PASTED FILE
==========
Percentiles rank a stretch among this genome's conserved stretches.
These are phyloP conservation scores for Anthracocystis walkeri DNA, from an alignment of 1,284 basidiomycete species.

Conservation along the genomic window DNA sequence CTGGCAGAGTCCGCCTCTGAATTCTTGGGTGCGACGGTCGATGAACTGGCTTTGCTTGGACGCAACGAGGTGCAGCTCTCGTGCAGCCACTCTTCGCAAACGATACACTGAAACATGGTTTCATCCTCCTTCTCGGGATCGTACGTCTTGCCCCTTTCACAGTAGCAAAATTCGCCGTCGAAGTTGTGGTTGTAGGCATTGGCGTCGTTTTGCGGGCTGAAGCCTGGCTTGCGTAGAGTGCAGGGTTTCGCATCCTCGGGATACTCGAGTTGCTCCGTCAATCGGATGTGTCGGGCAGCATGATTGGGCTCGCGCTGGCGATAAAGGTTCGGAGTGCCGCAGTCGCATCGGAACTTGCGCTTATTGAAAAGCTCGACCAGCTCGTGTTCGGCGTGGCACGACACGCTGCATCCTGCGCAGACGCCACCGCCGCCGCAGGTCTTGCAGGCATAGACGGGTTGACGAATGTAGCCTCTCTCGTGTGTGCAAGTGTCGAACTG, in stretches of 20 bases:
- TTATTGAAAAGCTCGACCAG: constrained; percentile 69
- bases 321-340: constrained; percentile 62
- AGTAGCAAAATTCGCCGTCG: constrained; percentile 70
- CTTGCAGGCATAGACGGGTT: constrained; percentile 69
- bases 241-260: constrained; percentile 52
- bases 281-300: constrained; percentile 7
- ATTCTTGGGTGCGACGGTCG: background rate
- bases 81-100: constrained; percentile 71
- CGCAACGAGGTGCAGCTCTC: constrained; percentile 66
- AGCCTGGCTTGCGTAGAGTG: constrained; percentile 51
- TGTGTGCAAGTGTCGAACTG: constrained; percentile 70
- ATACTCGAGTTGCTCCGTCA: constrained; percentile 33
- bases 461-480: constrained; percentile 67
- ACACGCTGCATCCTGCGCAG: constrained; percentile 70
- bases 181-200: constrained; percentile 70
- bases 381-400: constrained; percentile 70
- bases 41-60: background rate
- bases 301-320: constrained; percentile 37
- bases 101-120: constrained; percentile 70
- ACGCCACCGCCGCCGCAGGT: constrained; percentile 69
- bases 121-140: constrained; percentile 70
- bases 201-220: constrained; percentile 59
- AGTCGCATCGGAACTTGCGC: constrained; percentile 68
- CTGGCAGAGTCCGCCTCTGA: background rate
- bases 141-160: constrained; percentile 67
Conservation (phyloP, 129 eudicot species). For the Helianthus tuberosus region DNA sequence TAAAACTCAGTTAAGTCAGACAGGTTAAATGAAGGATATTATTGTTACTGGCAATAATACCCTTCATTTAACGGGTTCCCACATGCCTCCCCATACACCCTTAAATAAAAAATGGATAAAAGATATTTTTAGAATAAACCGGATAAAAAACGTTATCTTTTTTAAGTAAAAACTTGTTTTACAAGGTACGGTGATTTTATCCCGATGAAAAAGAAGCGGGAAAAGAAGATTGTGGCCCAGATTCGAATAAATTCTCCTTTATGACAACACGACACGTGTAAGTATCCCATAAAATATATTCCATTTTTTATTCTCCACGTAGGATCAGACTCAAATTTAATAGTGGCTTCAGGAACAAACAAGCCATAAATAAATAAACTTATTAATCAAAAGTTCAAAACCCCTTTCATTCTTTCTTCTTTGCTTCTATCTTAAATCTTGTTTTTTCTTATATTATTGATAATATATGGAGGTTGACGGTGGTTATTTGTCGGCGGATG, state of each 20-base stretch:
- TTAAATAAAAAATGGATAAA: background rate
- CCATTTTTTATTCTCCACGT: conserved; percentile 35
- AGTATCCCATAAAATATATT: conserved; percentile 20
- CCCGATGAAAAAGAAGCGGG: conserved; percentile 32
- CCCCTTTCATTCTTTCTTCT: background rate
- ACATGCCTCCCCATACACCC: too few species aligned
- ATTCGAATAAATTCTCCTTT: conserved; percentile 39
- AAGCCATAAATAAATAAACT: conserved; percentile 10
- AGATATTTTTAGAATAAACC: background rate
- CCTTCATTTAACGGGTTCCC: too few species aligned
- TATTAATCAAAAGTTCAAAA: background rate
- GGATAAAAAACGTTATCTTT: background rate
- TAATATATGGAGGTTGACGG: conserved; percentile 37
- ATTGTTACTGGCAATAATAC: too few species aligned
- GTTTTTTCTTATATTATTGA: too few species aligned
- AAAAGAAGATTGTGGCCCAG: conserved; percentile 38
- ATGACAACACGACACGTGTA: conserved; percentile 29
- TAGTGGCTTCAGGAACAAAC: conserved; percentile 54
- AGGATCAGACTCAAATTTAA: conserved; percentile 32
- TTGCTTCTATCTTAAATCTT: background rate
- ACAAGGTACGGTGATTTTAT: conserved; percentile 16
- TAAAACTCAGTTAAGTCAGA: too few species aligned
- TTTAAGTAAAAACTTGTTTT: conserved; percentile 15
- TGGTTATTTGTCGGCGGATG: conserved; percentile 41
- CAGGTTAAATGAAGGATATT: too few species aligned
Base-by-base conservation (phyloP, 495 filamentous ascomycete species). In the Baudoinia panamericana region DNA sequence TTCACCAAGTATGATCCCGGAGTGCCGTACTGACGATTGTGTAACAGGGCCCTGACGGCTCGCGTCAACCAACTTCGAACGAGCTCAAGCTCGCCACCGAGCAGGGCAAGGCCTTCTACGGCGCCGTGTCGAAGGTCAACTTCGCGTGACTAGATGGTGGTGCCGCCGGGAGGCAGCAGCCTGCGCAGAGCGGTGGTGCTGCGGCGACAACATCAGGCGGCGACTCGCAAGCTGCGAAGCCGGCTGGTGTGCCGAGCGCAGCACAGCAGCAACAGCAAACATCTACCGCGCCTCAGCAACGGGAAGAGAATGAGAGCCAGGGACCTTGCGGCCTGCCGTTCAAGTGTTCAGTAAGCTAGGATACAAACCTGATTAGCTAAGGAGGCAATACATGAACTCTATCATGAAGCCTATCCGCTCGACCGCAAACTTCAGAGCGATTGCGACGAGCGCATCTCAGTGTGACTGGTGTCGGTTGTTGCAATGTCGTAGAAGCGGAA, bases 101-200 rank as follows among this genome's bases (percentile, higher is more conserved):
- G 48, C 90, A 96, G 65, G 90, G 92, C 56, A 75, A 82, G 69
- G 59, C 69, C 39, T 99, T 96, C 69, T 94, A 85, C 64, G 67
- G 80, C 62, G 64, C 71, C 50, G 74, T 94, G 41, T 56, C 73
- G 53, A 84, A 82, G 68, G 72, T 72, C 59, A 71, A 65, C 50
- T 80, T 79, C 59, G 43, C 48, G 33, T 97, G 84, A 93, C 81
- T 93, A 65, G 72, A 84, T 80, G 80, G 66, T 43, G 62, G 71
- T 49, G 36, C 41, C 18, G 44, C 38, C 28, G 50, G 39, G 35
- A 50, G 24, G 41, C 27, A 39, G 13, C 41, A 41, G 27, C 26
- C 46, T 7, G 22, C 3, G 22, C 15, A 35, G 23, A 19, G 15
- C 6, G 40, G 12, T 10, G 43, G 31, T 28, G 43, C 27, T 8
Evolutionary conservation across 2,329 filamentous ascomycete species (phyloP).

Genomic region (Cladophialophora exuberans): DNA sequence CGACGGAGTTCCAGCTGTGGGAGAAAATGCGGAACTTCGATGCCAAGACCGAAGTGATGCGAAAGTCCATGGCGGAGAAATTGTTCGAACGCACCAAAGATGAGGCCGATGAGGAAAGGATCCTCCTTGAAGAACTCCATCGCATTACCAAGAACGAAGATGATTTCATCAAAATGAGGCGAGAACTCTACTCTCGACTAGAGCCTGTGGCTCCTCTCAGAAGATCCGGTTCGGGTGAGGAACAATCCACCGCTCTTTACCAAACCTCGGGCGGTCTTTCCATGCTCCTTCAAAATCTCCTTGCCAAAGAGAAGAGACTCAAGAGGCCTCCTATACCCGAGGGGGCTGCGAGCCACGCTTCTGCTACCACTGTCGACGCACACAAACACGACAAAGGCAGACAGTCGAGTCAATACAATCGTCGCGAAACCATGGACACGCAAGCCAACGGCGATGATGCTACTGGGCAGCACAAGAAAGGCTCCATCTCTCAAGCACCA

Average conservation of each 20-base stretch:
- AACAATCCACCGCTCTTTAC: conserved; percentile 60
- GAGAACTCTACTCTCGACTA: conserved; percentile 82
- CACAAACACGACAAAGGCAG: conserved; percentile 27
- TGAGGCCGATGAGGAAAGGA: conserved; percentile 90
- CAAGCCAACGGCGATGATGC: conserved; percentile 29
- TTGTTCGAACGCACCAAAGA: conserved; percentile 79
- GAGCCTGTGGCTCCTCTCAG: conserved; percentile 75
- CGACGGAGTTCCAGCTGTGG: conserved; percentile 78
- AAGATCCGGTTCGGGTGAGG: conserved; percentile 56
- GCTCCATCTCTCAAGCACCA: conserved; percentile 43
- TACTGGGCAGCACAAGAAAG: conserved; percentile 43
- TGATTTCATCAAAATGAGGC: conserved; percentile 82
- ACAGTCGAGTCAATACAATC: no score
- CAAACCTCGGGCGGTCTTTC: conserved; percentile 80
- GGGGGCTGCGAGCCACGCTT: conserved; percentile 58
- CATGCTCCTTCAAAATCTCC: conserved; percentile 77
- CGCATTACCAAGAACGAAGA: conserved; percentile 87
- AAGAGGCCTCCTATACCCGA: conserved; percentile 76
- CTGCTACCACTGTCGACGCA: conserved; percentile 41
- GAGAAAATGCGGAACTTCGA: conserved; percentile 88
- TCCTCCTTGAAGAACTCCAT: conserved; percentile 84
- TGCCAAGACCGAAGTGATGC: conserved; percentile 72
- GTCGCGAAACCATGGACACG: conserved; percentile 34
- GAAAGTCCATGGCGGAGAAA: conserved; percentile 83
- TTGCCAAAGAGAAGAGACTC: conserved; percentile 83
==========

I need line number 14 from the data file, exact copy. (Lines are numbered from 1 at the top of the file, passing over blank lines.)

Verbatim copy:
- TGTGTGCAAGTGTCGAACTG: constrained; percentile 70